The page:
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France after Samuel Paty’s beheading: Minister denounces “Islamic left extremism” – politics

There are currently autumn holidays in France. But when school resumes in early November, many teachers want to deal with the terrorist act with their students in the classroom in the Parisian suburb of Conflans-Saint-Honorine. There, history teacher Samuel Paty was beheaded in the street by an Islamic hitman last Friday, who was subsequently shot by police.

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Before he was murdered, Paty, who had shown cartoons of Mohammed in class, was pilloried by a schoolgirl’s father. If the conservative president of the Paris Region, Valérie Pécresse, has his way, then in future, in response to the act of terrorism, a day in schools across the country should be dedicated to freedom of expression and the right to caricatures to publish.

Pécresse apparently gets on the nerves of the French: According to a poll published Thursday by the Ifop opinion research institute, 78 percent of those surveyed agree that teachers in a class about freedom of speech show critical caricatures about religion.

The attacker was apparently in contact with Syria

Investigators in the case of the terrorist act in Conflans-Saint-Honorine believe the attacker has been in contact with a Russian-speaking jihadist in Syria. The newspaper “Le Parisien” cited the city of Idlib as the residence of the jihadist, which is said to have been located based on his IP address.

Two students helped the Islamist

However, one of the reasons that led to the attack is the spread of fundamentalist ideas among a minority of students and parents in France. The investigation revealed that the hitman paid two students last Friday to help him identify the 47-year-old teacher shortly before the crime.

According to the current state of the investigation, the hitman, a refugee with Chechen roots, left the two boys in the dark about his murderous intentions. He did explain to the students that he wanted to do violence to the teacher. The young accomplices aged 14 and 15 are among the seven people who have now been investigated.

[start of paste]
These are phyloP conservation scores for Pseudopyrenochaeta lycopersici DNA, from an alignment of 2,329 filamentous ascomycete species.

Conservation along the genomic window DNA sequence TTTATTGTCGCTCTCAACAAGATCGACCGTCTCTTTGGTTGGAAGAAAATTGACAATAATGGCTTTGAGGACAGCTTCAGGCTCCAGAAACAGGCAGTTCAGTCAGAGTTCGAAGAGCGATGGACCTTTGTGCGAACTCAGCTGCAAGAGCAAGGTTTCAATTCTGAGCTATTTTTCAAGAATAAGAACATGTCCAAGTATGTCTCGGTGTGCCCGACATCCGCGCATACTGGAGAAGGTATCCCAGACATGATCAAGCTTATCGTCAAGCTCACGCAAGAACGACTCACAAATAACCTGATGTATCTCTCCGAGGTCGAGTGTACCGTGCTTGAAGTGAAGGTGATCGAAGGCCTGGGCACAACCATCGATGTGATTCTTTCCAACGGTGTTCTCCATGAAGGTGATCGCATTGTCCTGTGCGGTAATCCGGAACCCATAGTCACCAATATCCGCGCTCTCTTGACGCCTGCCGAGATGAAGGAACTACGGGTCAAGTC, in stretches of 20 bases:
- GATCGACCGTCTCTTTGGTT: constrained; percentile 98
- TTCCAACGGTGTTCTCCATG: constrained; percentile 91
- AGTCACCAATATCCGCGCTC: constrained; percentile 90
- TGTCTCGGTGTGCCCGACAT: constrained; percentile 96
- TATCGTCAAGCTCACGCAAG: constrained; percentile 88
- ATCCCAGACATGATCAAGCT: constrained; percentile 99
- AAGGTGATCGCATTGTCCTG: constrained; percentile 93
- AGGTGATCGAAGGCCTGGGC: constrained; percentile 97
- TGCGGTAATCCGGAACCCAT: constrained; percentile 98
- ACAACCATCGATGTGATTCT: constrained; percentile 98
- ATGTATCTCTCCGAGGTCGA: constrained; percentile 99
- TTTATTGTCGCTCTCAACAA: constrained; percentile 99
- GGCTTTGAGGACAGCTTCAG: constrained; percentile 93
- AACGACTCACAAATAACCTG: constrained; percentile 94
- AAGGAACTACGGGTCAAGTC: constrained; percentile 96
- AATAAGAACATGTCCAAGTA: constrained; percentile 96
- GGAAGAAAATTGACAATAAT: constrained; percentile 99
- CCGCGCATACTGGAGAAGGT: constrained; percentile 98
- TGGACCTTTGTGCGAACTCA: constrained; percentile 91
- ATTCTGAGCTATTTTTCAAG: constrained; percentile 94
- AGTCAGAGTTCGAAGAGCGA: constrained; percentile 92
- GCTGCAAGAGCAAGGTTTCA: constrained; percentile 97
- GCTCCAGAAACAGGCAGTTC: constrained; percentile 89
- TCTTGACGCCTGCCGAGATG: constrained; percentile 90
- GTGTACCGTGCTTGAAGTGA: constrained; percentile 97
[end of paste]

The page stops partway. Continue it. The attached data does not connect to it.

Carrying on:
However, the discussion about the influence of Islamism on schools in France has a long history. Since 2004, school children in France are no longer allowed to wear visible religious symbols. This also applies to the headscarf. With this legal arrangement, the strict advocates of the separation of religion and state seemed to have prevailed in France.

The learning content is questioned by Muslim students

Yet it still happens that students from Muslim parent families in particular question individual parts of the lesson because of their religious beliefs. Between September 2019 and March 2020, the Ministry of Education registered 935 such incidents. Typical cases include questioning the theory of evolution, sex education and gender equality.

Education Minister Jean-Michel Blanquer opened a national education debate on Thursday planned before the teacher was attacked. One of the objectives of the three-month round table with representatives from the education sector is to increase the salaries of teachers in France, which are below the average of the countries of the Organization for Economic Co-operation and Development (OECD). To this end, the budget of the Ministry of Education has been increased by 500 million euros next year. After the death of Samuel Paty, the education debate will now also revolve around security measures in French schools.

Minister of Education Jean-Michel Blanquer takes on the UNEF student union. Photo: AFP

In addition, Blanquer hired numerous professors and students at French universities by criticizing the rampant “Islamic left extremism” in universities. According to Blanquer, there are “intellectual complicity” that ultimately led to crimes such as the murder of Samuel Paty. The student association UNEF and the left-wing movement “Unyielding France”, which Blanquer explicitly criticized in an interview with radio station “Europe 1”, rejected the minister’s allegations.

The heated mood in France after the murder of Paty is evident from the threats and destruction against mosques in Béziers in southern France and in Bordeaux. In Bordeaux, strangers had smeared the mosque with Celtic crosses, which are used as symbols by right-wing extremists. Interior Minister Gérald Darmanin instructed the prefects of the relevant departments to tighten up security measures for mosques.

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